Couple works to save Braxton County’s only movie theater
CHARLESTON, W.Va. - Walk into the Elk Theatre, pass the ticket booth and concession stand, through a pair of red satin curtains, past the double doors that open onto a movie screen. Walk up the stairs, carpeted in a fading print, down a narrow, dimly lit hallway. Turn left.
There's a room there, with a pair of windows overlooking the theater's single, white movie screen. It's a small room, but it holds a large projection machine, and a lot of 35 mm film.
It's a classic setup, made of components that haven't changed much in the last 40 years. But that's about to change. It has to.
"After the switch it will just be a digital projector and a little box with the movie," said Chuck Murphy, who owns the theater with his wife.
In 2013, production companies will stop offering 35-millimeter prints of films - which has been used to shoot, distribute and view movies for nearly a century - and begin to rely solely on digital copies of first-run movies.
That means replacing nearly all of the projection equipment at the Elk at a cripplingly high cost: a digital projector will cost $30,000 to $40,000. If Murphy can't raise the money by the end of 2013, he'll have to close the doors on Braxton County's only movie theater.
To find another place to see a first-run movie, you have to drive more than 30 miles.
The Elk was built sometime in the 1930s, but lacks many of the frills one usually associates with a theatre of that period. It's a big box of a building, more practical than elegant, comfortable but not lush.
And it's not a moneymaker. Chuck and his wife, Jane, bought the theater in 2007 just to keep it from closing, never expecting to turn much of a profit. They both have full-time jobs (he's a high school teacher, while she has a computer repair business).
They alone work to keep the theater up and running - they have no staff, aside from themselves.
On a recent Sunday afternoon, Jane made a small batch of popcorn just before the patrons started arriving for the Sunday matinee viewing of "The Hobbit: An Unexpected Journey."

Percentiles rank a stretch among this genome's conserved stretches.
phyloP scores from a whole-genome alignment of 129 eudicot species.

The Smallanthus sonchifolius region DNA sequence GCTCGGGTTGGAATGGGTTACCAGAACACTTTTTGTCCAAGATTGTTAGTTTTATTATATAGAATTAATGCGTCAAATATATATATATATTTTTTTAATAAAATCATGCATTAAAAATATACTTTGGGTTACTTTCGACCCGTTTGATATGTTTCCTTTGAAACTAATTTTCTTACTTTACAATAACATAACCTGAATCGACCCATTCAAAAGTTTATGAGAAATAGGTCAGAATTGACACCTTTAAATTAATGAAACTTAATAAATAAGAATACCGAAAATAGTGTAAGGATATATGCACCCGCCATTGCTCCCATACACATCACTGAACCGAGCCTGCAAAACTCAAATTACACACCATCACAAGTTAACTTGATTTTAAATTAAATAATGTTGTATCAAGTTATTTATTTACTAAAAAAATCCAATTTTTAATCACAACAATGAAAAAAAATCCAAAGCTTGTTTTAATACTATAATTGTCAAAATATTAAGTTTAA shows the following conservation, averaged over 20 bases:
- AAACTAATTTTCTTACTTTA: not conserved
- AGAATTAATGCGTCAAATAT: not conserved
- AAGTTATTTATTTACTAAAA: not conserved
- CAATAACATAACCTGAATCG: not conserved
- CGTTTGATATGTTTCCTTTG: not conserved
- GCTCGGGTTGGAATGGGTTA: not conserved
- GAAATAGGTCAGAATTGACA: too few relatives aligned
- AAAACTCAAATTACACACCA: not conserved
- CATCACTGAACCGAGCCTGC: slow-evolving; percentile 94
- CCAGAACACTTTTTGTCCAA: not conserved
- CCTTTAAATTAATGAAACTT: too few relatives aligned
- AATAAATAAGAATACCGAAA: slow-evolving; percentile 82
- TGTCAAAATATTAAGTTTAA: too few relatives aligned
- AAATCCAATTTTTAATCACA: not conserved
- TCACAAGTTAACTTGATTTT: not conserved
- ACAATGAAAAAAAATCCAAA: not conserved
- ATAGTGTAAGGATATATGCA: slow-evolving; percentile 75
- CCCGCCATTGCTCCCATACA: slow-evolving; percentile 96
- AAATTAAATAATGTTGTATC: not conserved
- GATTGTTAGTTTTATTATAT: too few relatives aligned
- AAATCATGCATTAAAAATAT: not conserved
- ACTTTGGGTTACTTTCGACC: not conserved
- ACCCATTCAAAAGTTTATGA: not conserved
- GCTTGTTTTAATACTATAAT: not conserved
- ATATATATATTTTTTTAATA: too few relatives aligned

"We never know how many we'll have," she said. They didn't want to waste any if it turned out to be a slow day.
The theatre usually sees 50 to 150 patrons each weekend, but that figure is flexible. The weekend they showed "Breaking Dawn Part 2," the last installment in the Twilight saga, they filled nearly all 250 seats in one night - but they've had enough flops to post a policy for slow days in the window ("Cannot show movie for less than five customers").
When Chuck and Jane bought the theatre, they were looking to buy a business where they could work together. Chuck spent 20 years in the Navy so they had "spent enough time apart." The theater seemed like a good fit, with a workload that two people could handle.
"It's a nice setup," Jane said from the concession stand. "I work in here and he's in the ticket booth."
Besides, Chuck has always loved movie theaters - his first job was at a drive-in theater as a teenager. He remembers when, on some Friday nights, it was so crowded that "you couldn't get a car in."
But the Elk has proven to be an entirely different beast - or maybe it's just that the industry has changed. Most of the money from admission fees goes directly to pay film royalties, booking fees and film shipping. The concession stand pays for operating expenses and utilities bills.
And the aging building is in constant need of repairs and maintenance: in the past few years they've fixed a leaky roof, worked on plumbing and replaced the torn movie screen.
"We didn't think we'd make money, but we didn't expect to lose quite as much as we have," Chuck said.
The conversion to digital is a crippling demand on such a business.
Production studios have faced myriad complaints for pushing so hard for digital conversion, so quickly. The digital format makes production and distribution less expensive for studios, but few of those benefits are passed on to independent theaters.
But much of the focus has been on art-house or revival theaters that are clinging to film in the name of aesthetics or the purity of the form, or because they show vintage movies. At the Elk, the resistance is more down to earth.
"There's really nothing else for teens to do here in their spare time, and a lot of our families don't have the money to drive a half hour out of the county to a movie," Jane said.
Chuck and Jane are trying to raise the money for a digital projector through donations from the community. So far, they've raised about $1,000.
To donate, visit elktheatre.com and donate via PayPal, or call the theater at 304-765-2517.
Contact writer Shay Maunz at firstname.lastname@example.org or 304-348-4886.